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Google Chrome: Why I Said, “No thanks”

chrome-iconThough I use Google Chrome all-day, every-day…I radically minimize the use of plugins and extensions. Why? Because it’s like going to the hardware store to get a new housekey made and having to agree in writing that, “You agree the locksmith can make a duplicate key and use it whenever he/she cares to do so.

The thing is, as I described in my September 2011 post, “Don’t Just “Allow” Permissions for Cloud Apps,” there are just too many opportunities for rogue infiltration of my computers if I load ones that are inherently insecure (because I’d have to grant access to all my tabs, web history and more). I just don’t agree willy-nilly to terms and conditions and actually think-through what sorts of potential insecurities and “holes” I’m opening myself up to if I choose to use an extension or plugin.

Google makes it clear that you have to be very, very careful when you load Google Chrome extensions. I’m often blown away when I see how many developers, many of whom are outside the U.S., deliver NPAPI extensionsGoogle says on that page that developers should strongly consider these security considerations with NPAPI:

Including an NPAPI plugin in your extension is dangerous because plugins have unrestricted access to the local machine. If your plugin contains a vulnerability, an attacker might be able to exploit that vulnerability to install malicious software on the user’s machine. Instead, avoid including an NPAPI plugin whenever possible.

Though Google is working on an experimental new plugin/extension API called “Pepper,” today I decided (in advance of a client session) to experiment with Google Remote Desktop. It works well, my client uses Chrome, but when I went to implement the extension on my main machine I encountered this:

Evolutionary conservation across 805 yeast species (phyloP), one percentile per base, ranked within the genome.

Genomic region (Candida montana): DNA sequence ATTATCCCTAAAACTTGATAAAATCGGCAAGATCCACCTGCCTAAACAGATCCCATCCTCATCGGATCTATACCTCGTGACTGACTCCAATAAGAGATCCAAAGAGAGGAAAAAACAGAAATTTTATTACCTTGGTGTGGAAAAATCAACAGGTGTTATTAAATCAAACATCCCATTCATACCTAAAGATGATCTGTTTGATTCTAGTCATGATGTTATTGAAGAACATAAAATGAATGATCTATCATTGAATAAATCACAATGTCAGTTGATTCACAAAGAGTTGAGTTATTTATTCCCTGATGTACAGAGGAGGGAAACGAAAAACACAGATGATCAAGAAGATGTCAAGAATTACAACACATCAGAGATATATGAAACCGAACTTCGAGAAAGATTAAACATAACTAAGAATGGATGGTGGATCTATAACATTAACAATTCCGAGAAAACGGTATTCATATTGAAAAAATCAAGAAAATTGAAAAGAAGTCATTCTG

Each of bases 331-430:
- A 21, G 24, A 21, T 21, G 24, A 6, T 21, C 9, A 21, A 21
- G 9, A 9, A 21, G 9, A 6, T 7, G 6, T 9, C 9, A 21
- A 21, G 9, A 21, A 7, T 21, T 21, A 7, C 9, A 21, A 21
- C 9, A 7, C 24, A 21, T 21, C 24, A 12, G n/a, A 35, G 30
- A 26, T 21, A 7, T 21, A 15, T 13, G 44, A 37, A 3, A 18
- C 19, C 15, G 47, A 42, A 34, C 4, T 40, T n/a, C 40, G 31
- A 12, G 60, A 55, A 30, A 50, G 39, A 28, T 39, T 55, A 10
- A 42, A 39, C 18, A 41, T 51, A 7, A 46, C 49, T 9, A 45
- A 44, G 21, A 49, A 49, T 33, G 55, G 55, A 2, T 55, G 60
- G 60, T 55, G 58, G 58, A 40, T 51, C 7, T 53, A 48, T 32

Chrome Remote Desktop 'agreement'

Wait a second. What is that last sentence, “Perform these operations when I’m not using the application” I’m agreeing to if I install it?

Figuring that it would be fast to discover more detail behind that bullet point and get comfortable I wasn’t opening myself (and our entire office network) to who-knows-what, I did a Google search on that phrase. Basically I found nothing. Then I went to the Google Chromium project (the project behind Chrome the ChromeOS, etc.) and looked at their “security brag sheet.” Again, nothing.

Does this mean that, if my computer and Chrome are running and I’m not around, that Google (or whomever they grant access to) can view any of my computer’s desktops? Security neophytes would think, “Come on…your locksmith analogy is a straw man argument and Google would never allow that sort of intrusiveness.” Maybe, but if CISPA passes (PDF), like I posted about yesterday, Google won’t have a choice in opening up desktops to intelligence and policing agencies (though, in Google’s defense, they are rattling their sabers).

I clicked “No thanks” to using Google Remote Desktop until Google reveals—and their description is verified by security specialists—that Google Remote Desktop isn’t a backdoor. You should too until Google makes it crystal clear what we’re signing up for when we install their, and third-party, extensions.

About Steve Borsch

I'm CEO of Marketing Directions, Inc., a trend forecasting, consulting and publishing firm in Minnesota. Prior to that I was Vice President, Strategic Alliances at Lawson Software in St. Paul where I was responsible for all partnerships at this major vendor of enterprise resource planning software products and services. Read more about me here unless you're already weary of me telling you how incredible and awesome I am.

Comments

  1. Other major community distributions on Open – Solaris are the following:.
    They’re often traced to a corrupt or incompatible driver,
    or flaky software. I bought my Macbook Pro for school, and my
    grades would be horrible if I used it a lot for games anyway.

  2. It’s cystal clear here:
    https://support.google.com/chrome/answer/1649523?hl=en

    You can click Allow access now.

  3. In order to access your machine when it is not logged in and chrome is not running, Google is actually installing an external application. This application, or service, is what you connect to when logging in remotely. You are not connecting to a chrome extension. The extension is just a gui. This is what that bullet means.

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